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The History of Multi-Tools

Multi-tools are vastly useful devices which are purposed to, in a pinch, replace a more traditional set of tools. To be clear, you should not throw out your grandfather's toolbox if you decide to pick up a multi-tool. They are not intended to be a complete replacement for your average toolbox, but rather a handy substitute when a larger and more cumbersome set of tools is not reasonable to have. For instance, if you are going on a multi-day backpacking expedition, you might need some devices to help you along the way, but it wouldn't be wise to add an extra 50 pounds of steel to your pack. So you'd want to pack a multi-tool.

They're great in the day-to-day, as well. Smaller multi-tools can fit on your keychain for added portability and many of them feature a multitude of functions that come in handy in the case that you need a quick and easy fix - such as rulers, box cutters, pry bars, wrenches, drivers, etc. Many of you who are familiar with EDC already know this. What you may not know, however, is that the story of the multi-tool dates back to the time of the Romans. So we've done the grunt work to piece that story together. This is it.

Ancient Utility

EDC Card

Purchase: $60

At its height, the Roman Empire stretched from Portugal in the west to the Persian Gulf in the east and from the U.K. in the north to Ethiopia in the south - covering an area of about 1.7 million square miles. Traversing an expanse of land that large is a feat in and of itself, but - if you were to head out on some kind of extended vacation through what is now Europe - it would be even harder to do whilst carrying with you the kinds of utensils necessary to lend you the creature comforts of everyday life - such as knives, forks, and spoons.

Apparently, some intrepid Roman traveler thought differently and was not willing to give up their eating utensils, but was also not willing to lug around a more traditional set. A rudimentary iron and silver folding tool from around 200-300 CE was discovered somewhere in the Mediterranean region that features a spoon, fork, spatula, spike, pick, and knife - probably the property of someone relatively well-off, judging by the materials out of which it was constructed. As far as anyone can tell, this is the oldest example of a multi-tool.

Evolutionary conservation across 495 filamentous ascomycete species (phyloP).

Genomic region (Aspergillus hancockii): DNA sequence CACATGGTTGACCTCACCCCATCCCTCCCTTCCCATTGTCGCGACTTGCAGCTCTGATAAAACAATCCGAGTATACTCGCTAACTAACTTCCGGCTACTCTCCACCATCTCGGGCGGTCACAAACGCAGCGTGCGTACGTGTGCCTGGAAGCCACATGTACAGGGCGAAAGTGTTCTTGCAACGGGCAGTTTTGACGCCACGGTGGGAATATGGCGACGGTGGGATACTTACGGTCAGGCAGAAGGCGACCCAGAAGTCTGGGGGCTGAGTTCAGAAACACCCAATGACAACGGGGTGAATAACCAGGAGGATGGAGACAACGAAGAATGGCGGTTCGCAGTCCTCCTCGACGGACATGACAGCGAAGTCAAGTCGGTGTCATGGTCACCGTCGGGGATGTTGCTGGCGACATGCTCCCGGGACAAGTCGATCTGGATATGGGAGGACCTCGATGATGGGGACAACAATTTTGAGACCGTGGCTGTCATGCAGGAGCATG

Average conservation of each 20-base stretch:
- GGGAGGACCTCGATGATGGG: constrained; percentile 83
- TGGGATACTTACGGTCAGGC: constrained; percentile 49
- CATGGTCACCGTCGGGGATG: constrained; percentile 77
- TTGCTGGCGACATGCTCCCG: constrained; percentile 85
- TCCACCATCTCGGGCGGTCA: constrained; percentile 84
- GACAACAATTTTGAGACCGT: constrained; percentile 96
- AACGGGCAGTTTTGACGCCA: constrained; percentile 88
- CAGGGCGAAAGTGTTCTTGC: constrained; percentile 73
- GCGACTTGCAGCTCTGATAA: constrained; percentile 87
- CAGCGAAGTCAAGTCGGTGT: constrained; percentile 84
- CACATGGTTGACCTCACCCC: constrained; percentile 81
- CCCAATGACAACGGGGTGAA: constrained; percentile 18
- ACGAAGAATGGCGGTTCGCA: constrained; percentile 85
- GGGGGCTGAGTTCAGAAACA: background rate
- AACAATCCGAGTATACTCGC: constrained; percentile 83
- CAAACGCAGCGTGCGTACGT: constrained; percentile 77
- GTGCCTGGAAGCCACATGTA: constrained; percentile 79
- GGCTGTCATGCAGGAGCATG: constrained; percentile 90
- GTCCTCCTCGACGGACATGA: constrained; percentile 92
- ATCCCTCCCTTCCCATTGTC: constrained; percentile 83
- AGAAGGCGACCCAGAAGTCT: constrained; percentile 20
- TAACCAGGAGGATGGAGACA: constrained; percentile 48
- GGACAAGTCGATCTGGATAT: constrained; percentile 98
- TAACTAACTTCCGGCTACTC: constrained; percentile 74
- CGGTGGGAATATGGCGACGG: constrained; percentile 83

Modern Mechanism

Griffin Pocket Tool

Purchase: $20

While versions of multi-tools may have popped up here and there throughout history, it wouldn't be until late into the 1800s - nearly two millennia after the creation of the Roman folding utensil set - that they would emerge from obscurity to become more than just novel contraptions. And that was thanks, in no small part, to Victorinox - the company responsible for the creation of the Swiss Army Knife - and their long-time rivals, Wenger.

The company that would become Victorinox began in 1884 as a cutler's knife workshop, started by a man named Karl Elsener in the town of Ibach in the Schwyz region of Switzerland. In a series of fortuitous events, the Swiss Army ended up giving Elsener's workshop the opportunity to become the world's most influential folding tool company. They decided - in 1886 - to begin issuing every one of their soldiers a single-blade folding knife as a part of their standard gear. Three years later, in 1889, they introduced a new rifle to their men which required the use of a screwdriver in order to disassemble it for cleaning and maintenance.

So, the Swiss Army, instead of adding another stand-alone tool to their standard set of soldier's gear, decided to contract with Elsener in the creation of a multi-faceted folding tool which would include a knife, screwdriver, can opener, and reamer (a rotary tool designed to widen or finish preexisting holes). In 1891, Karl Elsener established the Association of Swiss Master Cutlers to complete the order of what would become the first Swiss Army Knife.

In 1893, Paul Boechat & Cie - the company that would become Wenger - was established and promptly began contracting with the Swiss Army to be the second cutler's workshop to produce a version of the Swiss Army Knife. From that point, the two companies would become the chief producers of multitools for the greater part of the next century.